- Rule 14 of the Companies (Incorporation) Rules, 2014 states that a declaration from a practising advocates or Chartered Accountant or Cost Accountant or Company Secretary must be filed. The declaration states that the company has fulfilled all the compliances and the declaration shall be filed in the form no INC-8.
- An affidavit has to be filed by each subscribers of memorandum stating that they are not convicted of any offence in connection with the promotion or is not guilty of any fraudulent activity or breach of duty of the company under this Act or any other Act, This affidavit has to be filed in the form no INC -9.
- As per Rule 25 of the Companies (Incorporation) Rules, 2014 a verification of the registered office of the company has to be filed in the form no INC -22.
- Particulars of the subscribers such as name date of birth, recent photographs and other things which have been prescribed in Rule 16 of the Companies (Incorporation) Rules, 2014, have to be filed with the Registrar of Companies.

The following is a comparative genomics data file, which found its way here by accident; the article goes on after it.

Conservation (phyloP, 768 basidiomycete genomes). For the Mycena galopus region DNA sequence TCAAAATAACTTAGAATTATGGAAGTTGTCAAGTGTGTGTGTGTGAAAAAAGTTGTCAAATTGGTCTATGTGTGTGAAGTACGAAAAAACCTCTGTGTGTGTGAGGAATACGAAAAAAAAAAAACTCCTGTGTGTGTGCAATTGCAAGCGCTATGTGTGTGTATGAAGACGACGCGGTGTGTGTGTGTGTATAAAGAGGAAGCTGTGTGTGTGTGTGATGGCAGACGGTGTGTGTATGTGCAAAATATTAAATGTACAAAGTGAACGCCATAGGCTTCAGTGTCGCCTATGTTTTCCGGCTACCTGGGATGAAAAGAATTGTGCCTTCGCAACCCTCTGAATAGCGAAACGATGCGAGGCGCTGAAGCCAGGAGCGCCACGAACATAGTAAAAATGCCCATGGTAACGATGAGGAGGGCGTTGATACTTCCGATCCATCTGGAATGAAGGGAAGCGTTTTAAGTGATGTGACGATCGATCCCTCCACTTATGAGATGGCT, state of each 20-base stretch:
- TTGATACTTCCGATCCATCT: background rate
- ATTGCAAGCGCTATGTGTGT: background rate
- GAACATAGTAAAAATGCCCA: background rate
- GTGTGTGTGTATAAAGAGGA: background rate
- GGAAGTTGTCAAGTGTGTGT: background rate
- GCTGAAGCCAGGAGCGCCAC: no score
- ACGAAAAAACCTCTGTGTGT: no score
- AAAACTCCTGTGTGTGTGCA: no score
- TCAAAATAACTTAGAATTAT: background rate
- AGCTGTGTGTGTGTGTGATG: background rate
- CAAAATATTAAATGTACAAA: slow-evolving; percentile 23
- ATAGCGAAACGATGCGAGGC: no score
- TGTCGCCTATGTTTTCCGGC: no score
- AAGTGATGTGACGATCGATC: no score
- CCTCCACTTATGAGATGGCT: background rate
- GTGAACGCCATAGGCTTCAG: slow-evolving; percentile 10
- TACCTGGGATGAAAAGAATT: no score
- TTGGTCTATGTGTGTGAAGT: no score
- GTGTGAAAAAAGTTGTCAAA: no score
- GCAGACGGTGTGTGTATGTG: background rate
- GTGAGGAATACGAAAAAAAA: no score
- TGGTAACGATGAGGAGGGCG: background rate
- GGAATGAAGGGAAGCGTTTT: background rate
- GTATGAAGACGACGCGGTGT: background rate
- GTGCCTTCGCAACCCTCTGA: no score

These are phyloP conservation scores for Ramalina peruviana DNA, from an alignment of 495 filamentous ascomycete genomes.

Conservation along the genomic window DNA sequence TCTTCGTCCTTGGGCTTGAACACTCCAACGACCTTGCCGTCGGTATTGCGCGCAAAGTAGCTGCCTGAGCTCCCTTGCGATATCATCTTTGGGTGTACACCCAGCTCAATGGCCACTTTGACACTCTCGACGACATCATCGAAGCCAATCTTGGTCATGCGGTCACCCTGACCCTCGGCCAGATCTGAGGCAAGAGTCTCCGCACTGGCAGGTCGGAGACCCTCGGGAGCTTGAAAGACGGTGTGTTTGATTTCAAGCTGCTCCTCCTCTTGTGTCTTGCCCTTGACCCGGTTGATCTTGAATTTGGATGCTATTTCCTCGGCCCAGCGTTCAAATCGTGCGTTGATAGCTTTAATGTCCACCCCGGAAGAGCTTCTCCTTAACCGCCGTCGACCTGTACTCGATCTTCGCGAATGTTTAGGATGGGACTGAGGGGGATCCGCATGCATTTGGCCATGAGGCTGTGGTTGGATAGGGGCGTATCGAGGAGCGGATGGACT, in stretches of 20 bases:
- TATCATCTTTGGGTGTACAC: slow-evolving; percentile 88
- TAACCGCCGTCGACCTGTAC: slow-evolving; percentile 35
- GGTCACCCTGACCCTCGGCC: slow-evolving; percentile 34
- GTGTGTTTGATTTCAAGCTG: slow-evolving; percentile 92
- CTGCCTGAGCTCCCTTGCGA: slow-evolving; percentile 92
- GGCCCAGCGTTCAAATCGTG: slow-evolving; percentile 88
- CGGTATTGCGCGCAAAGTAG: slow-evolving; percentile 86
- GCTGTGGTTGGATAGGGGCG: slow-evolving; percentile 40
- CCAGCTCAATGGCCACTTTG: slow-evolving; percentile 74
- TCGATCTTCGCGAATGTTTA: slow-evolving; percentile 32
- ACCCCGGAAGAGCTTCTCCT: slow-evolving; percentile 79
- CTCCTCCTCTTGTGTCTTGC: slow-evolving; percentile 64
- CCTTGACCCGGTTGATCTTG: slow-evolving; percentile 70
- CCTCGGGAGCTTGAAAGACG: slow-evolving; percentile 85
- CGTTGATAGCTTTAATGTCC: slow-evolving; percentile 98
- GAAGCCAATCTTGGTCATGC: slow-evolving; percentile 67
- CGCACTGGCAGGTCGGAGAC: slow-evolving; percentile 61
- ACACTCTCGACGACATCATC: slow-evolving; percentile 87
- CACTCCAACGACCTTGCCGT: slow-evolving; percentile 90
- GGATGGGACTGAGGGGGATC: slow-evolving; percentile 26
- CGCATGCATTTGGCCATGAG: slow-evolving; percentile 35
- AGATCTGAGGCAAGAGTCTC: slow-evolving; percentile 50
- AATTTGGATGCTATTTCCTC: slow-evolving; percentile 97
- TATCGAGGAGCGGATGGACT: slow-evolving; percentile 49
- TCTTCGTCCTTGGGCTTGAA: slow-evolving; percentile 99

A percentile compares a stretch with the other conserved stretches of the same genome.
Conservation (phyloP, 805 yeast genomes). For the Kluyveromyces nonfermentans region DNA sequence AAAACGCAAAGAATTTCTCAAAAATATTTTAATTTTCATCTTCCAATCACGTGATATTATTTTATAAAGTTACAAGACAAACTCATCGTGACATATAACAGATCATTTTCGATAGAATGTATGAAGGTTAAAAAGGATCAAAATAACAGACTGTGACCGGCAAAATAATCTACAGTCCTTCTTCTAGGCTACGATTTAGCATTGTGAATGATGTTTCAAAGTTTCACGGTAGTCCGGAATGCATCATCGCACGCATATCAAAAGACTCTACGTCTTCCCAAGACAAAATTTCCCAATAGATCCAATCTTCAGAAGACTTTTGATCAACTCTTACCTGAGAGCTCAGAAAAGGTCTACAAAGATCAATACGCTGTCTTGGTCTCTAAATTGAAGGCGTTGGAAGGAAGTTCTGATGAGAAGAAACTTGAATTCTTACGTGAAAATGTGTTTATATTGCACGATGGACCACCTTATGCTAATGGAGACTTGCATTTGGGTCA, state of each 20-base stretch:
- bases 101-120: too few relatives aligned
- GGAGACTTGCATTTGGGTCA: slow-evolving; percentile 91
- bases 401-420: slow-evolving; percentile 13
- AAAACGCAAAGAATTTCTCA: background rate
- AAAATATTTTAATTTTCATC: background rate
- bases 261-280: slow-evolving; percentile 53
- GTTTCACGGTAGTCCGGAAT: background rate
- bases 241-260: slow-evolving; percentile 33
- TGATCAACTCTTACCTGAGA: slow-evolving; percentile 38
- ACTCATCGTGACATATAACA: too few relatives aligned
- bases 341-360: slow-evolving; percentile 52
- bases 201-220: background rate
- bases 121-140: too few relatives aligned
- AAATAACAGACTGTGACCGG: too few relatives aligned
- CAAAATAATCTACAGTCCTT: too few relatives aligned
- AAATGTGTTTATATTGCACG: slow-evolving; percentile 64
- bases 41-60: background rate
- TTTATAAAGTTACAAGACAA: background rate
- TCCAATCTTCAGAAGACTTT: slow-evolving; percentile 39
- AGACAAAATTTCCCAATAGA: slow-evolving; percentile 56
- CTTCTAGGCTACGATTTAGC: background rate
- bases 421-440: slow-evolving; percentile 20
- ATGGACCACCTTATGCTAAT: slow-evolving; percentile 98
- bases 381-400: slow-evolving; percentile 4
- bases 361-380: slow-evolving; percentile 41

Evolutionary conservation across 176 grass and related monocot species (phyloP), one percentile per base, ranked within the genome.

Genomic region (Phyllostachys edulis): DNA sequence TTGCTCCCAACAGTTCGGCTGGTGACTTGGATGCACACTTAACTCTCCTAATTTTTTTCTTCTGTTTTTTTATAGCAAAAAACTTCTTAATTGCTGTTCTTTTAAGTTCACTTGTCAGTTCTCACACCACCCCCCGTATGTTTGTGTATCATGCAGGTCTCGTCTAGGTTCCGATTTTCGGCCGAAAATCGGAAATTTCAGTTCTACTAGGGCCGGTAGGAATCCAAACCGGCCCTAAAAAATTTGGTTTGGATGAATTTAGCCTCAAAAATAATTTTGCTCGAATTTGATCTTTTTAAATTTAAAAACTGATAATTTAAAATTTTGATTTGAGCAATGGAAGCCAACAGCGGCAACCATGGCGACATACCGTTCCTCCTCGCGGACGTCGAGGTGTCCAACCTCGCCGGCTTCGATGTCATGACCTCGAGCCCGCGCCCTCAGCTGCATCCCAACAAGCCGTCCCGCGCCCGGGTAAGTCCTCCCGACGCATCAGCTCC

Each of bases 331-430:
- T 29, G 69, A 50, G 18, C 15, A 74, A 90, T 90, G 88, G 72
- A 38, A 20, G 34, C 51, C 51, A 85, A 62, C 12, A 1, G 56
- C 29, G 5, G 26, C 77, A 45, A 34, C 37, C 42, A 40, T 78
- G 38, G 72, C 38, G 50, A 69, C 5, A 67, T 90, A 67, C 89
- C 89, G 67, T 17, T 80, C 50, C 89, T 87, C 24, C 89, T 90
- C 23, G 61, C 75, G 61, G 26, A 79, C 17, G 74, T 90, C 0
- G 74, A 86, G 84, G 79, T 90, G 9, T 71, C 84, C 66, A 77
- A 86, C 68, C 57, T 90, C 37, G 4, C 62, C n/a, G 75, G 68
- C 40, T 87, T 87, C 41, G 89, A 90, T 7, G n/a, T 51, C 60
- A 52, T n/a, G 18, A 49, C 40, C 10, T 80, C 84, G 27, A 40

Separate Legal Entity as an advantage of Incorporation
The moment a company gets its certificate of incorporation it is said that the company has now taken birth it comes into existence. The moment it is formed it acquires the status of a separate legal entity, which separates the legal status of the company from that of its members. On incorporation the company acquires the right to sue someone and it can also get sued. The company on incorporation can enter into contracts by its own name if there is any dispute then the company can also be held liable. The Company can buy its own properties and there are other advantages as well on incorporation. The Concept of Separate Legal Entity has been explained in the following case.
Salomon vs. Salomon and Co.Ltd  UKHL 1